N2 - Introduction: Fifty endocrine surgery (ES) fellows have completed their training since the American Association of Endocrine Surgeons initiated a formal match process in 2007. This study was designed to better understand the job prospects of current and future endocrine surgeons and to evaluate the evolution of ES practices nationwide. Methods: Three surveys were conducted of former fellows, surgery department chairs, and surgery recruiters. Results: Of former fellows, 90% are working in academic centers and 10% in private practice. Average number of job interviews was 3.1 and job offers was 2.2. Eighty-eight percent have a practice that attends to≥50% ES cases, and 45% practice entirely ES. Ninety-eight percent are satisfied with their job. Subjectively, 57% believe that there are not enough job opportunities for young endocrine surgeons, and 50% believe that there are too many ES fellowships. Department chair survey showed that the average number of endocrine surgeons in their department increased from 1.3 to 2.2 in the past decade. A recognized ES section exists in 49% of centers, and 39% of chairs feel that they will need to recruit another endocrine surgeon in the next 2 years. Only 3 of 10 recruiters were familiar with ES, and all had

    AB - Introduction: Fifty endocrine surgery (ES) fellows have completed their training since the American Association of Endocrine Surgeons initiated a formal match process in 2007. This study was designed to better understand the job prospects of current and future endocrine surgeons and to evaluate the evolution of ES practices nationwide. Methods: Three surveys were conducted of former fellows, surgery department chairs, and surgery recruiters. Results: Of former fellows, 90% are working in academic centers and 10% in private practice. Average number of job interviews was 3.1 and job offers was 2.2. Eighty-eight percent have a practice that attends to≥50% ES cases, and 45% practice entirely ES. Ninety-eight percent are satisfied with their job. Subjectively, 57% believe that there are not enough job opportunities for young endocrine surgeons, and 50% believe that there are too many ES fellowships. Department chair survey showed that the average number of endocrine surgeons in their department increased from 1.3 to 2.2 in the past decade. A recognized ES section exists in 49% of centers, and 39% of chairs feel that they will need to recruit another endocrine surgeon in the next 2 years. Only 3 of 10 recruiters were familiar with ES, and all had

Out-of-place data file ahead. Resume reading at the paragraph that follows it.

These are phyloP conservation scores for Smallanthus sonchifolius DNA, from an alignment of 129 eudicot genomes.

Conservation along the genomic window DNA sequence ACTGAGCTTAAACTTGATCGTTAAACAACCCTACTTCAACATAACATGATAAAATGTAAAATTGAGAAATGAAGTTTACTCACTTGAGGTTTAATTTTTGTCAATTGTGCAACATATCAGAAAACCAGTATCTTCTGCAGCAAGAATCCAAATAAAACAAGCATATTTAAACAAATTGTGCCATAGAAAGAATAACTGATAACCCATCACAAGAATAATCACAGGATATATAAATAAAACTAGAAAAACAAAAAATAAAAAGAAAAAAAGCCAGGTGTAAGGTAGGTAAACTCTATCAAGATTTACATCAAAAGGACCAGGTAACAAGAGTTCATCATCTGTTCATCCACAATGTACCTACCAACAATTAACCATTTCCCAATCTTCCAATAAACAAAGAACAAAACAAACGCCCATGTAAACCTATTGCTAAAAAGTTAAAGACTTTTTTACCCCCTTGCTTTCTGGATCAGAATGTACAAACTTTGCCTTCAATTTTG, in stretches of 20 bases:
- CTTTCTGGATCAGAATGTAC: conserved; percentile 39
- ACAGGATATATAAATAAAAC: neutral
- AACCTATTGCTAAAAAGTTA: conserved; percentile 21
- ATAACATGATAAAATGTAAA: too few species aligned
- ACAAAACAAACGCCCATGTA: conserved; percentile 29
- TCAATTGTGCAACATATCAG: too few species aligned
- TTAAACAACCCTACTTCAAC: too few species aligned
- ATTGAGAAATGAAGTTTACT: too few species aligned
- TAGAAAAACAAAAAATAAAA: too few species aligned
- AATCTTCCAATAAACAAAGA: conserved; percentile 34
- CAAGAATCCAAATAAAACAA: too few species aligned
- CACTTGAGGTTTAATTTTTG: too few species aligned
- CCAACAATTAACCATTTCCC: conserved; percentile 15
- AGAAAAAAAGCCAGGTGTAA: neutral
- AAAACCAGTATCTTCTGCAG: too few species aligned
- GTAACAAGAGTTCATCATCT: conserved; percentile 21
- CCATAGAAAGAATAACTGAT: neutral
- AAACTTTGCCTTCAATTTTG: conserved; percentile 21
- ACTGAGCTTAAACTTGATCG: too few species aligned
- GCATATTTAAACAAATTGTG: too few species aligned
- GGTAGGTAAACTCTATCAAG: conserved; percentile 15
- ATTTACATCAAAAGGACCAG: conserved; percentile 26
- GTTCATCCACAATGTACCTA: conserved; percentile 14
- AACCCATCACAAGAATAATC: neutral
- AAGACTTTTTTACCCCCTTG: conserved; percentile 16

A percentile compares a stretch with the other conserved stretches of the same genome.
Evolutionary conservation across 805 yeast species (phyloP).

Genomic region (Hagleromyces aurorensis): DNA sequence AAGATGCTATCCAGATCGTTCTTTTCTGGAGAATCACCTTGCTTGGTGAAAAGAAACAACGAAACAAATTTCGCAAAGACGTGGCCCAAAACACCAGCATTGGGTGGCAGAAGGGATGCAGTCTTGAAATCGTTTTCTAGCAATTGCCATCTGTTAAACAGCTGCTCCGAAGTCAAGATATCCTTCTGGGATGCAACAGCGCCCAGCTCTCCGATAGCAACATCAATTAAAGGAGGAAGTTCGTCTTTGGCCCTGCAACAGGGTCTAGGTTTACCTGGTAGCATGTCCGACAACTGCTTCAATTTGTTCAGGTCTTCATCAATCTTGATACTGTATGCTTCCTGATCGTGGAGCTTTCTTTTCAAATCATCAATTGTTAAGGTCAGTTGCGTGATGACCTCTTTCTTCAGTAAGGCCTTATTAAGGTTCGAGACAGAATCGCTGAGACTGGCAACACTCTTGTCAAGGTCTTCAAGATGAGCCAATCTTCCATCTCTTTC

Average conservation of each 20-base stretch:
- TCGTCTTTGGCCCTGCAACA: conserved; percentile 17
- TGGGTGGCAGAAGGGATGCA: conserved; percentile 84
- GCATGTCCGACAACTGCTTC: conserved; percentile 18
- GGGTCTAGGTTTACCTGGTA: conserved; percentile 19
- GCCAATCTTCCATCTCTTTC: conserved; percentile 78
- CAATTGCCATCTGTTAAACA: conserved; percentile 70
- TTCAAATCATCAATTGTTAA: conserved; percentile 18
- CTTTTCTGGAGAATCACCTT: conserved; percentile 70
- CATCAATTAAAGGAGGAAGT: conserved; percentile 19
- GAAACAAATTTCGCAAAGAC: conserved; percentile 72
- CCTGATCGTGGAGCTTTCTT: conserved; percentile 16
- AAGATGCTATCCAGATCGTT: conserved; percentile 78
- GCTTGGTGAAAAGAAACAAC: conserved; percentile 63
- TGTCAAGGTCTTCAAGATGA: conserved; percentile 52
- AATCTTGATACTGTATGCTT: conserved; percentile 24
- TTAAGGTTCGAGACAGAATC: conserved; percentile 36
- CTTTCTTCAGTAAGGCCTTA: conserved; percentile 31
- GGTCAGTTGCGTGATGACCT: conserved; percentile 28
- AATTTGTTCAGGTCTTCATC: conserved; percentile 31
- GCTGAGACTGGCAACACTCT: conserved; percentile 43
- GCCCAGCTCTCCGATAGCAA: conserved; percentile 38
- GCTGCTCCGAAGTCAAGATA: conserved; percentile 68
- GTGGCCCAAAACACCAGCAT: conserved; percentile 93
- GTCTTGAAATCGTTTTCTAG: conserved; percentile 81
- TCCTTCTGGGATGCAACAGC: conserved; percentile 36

KW - American Association of Endocrine Surgeons (AAES)

    KW - endocrine surgeon

    KW - endocrine surgery

    KW - fellowship

    KW - job

    KW - survey

    UR - http://www.scopus.com/inward/record.url?scp=84876558678&partnerID=8YFLogxK

    UR - http://www.scopus.com/inward/citedby.url?scp=84876558678&partnerID=8YFLogxK

    U2 - 10.1016/j.jsurg.2012.12.007

    DO - 10.1016/j.jsurg.2012.12.007

    M3 - Article

    VL - 70

    SP - 377

    EP - 383

    JO - Journal of Surgical Education

    JF - Journal of Surgical Education

    SN - 1931-7204

    IS - 3

    ER -